DMIAAB Offers a Breath of Fresh Air!

Board of Finance budget workshop sheds light on cost of garbage dump

Who knew garbage could smell so good when it came down to budgeting!  As it turns out, the DMIAAB just might be the town's biggest profit center (outside of our pocketbooks) and one with declining expenses year over year to boot!

This was just one of the whiffs of fresh air I got while attending Wednesday night's Middlefield Board of Finance budget workshop.  There were four members of the board in attendance, Alice Malcolm and Rebecca Adams could not make it.  Dominic DelVecchio presented his 2011/2012 budget to a public audience that included only me and two others.  So it was a small forum as usual.

The DMIAAB budget unfolded revenue items first, and then discussions over some cost outlays were tackled.  As it turns out, some people in town have their trash picked up, rather than driving it to the dump themselves.  These folks are essentially paying for DMIAAB twice, once through their property taxes, and then again to the hauler because they pay up to $26 per month (more like $13 per month for senior citizens) for their trash pickup.  Their trash is then compacted and processed through DMIAAB.  So the possibility of a rebate of some sort was discussed.

Fees for the DMIAAB are likely to double next year for several items, but that is not such a bad thing in comparison to the private pickup costs I just described.  A sticker for annual use of the center is currently $10 and would likely increase to $20 effective July 1.  Other fees that will increase are the costs for accepting tires (now a $3 charge going up to $5) and costs for disposal of mattresses (currently $5 going up to $10).

All of these fee increases relate to the costs of disposal of items except for the sticker fee increase.  So why, you may ask, if costs in the DMIAAB budget proposal overall are decreasing, why are those fees going up?  It's a budget balancing act, plain and simple.  There are several expenses that DMIAAB is unable to cover, for disposing of demolition items such as shingles, insulation, etc.

In plain english, if you can't accurately charge for something, such as these demolition items, when the stuff is dropped off, DMIAAB is charged more for the disposal of those items.  Thus there is a deficit in that line item for the budget that it must cover.  So all of this adds up, and a subsidy has to be found somewhere to balance the budget.   In short, that subsidy is the increased sticker fee.

Once this presentation was over, the room cleared and a discussion began about revaluations.  This was the second breath of fresh air!  I actually heard the board members discussing the relationship of mil rates to valuations and how some politicians try to sneak extra expenses into the budget in re-evaluation years (2012 will be one) so that the public doesn't notice those extra expenses.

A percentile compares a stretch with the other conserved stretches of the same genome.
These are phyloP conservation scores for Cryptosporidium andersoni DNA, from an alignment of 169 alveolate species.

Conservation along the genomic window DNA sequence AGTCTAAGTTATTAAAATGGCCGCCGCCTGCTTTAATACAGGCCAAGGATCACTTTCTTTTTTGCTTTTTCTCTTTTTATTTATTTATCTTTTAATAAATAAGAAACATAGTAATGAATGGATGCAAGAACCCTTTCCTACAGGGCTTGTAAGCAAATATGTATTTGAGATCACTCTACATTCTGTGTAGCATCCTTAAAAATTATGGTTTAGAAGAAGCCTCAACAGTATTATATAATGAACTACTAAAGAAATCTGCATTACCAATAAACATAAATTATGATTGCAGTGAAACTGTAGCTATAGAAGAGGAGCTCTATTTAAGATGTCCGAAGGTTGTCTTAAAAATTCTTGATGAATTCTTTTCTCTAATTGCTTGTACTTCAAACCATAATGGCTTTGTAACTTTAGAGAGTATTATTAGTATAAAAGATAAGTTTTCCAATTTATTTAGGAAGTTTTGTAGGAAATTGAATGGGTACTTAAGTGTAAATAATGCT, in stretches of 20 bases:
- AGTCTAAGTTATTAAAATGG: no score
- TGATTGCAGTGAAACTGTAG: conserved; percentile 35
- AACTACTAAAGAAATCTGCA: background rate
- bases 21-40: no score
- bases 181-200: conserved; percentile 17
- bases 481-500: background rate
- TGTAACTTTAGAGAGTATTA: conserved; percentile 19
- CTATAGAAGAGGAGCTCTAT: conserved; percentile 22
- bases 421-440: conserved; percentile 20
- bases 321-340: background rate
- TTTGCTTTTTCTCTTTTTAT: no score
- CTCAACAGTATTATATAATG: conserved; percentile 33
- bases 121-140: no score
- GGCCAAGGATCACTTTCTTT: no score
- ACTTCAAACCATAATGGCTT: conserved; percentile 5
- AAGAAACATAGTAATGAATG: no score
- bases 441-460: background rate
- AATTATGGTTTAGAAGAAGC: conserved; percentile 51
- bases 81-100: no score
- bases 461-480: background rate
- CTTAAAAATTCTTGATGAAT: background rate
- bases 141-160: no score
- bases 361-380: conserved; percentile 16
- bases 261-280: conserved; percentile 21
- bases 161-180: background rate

Now, this is not to say that it can't, hasn't, or won't happen here, but we at least have a Board of Finance who appears committed toward trying to keep expenses in check in all years regardless of valuations. 

The only caveat to this, is of course, items that were unbudgeted this year (such as Powder Ridge interest payments) have been draining the capital reserve fund.  The Board of Finance's stance to captial reserving appears to be in the early stages of development, and it's hard to say where this will land.  Any increase to the capital reserve fund would affect the mil rate.

As an aside, First Selectman Jon Brayshaw outlined some of his preliminary budget figures on Tuesday night.  Revenue projections (which include grand list estimates, Alpine payments and state and federal monies) showed an increase of more than 6 percent.  Although this is very preliminary, and subject to many revisions, it seems worrisome to me that it is this high, in light of the fact that the Board of Education's budget has not yet been reviewed.

It would be nice to see some of you at the next round of budget workshops, so that more voices could be heard.  I think the Board of Finance welcomes input from the public particularly as to whether or not certain things are valued and should be funded (or don't matter and can therefore be eliminated.)  Please come out to a workshop and let them know if  you have a proposal that you want to share.

Visit www.middlefieldct.org for meeting times and agendas!

Susan Michael March 05, 2011 at 09:42 PM
I think doubling the DMIAAB fee is a bit outrageous considering the explanation that was given in the article. If demolition materials are the big cost offset, then charge a fee for demolition disposal. That way the people who are using that service pay for it. Most of us are not doing demolition nor are we bringing those materials to be transferred. I could see a $5 increase. Our household doesn't generate much trash. 80% of what we bring to the transfer station are recycables. The recyclables are sold for a profit. We are doing the work of sorting, cleaning, and driving them to the transfer station ourselves. I prefer not to be charged for that. If certain fees get too high, we will start finding more mattresses and tires, and trash in general along our local roadways.


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